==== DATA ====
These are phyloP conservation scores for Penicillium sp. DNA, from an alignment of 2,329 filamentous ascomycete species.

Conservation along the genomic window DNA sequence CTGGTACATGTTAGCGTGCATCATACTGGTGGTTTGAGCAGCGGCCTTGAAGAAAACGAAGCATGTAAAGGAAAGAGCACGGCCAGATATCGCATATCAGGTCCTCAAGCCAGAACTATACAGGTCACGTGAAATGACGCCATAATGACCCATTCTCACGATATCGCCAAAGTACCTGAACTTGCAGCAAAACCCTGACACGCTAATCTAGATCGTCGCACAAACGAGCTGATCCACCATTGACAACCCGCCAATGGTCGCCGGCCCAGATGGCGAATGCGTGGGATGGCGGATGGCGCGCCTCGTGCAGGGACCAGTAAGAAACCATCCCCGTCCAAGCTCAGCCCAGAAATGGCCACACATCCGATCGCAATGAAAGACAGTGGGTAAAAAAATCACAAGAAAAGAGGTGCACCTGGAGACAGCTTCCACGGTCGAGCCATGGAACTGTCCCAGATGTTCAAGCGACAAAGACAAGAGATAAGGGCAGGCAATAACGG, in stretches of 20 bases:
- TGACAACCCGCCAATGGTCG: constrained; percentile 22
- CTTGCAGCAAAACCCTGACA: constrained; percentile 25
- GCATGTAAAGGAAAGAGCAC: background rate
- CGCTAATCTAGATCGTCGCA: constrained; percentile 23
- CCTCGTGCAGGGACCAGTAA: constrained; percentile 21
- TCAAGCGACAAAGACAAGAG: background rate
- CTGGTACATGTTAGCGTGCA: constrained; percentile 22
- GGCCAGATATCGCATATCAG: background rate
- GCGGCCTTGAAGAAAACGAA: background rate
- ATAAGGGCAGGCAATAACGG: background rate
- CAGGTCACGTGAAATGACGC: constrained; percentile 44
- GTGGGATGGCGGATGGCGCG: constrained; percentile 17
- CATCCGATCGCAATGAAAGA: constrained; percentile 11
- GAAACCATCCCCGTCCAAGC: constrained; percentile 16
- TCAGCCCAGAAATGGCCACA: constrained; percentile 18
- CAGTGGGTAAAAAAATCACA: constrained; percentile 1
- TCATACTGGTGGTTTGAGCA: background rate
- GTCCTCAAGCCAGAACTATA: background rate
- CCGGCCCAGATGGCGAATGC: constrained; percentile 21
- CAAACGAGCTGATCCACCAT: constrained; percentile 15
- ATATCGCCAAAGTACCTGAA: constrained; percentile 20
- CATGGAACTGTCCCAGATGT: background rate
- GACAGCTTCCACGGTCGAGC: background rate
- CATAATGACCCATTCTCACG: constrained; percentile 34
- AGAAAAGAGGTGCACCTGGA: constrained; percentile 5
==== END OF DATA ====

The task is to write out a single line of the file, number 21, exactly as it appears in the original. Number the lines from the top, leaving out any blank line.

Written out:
- CCGGCCCAGATGGCGAATGC: constrained; percentile 21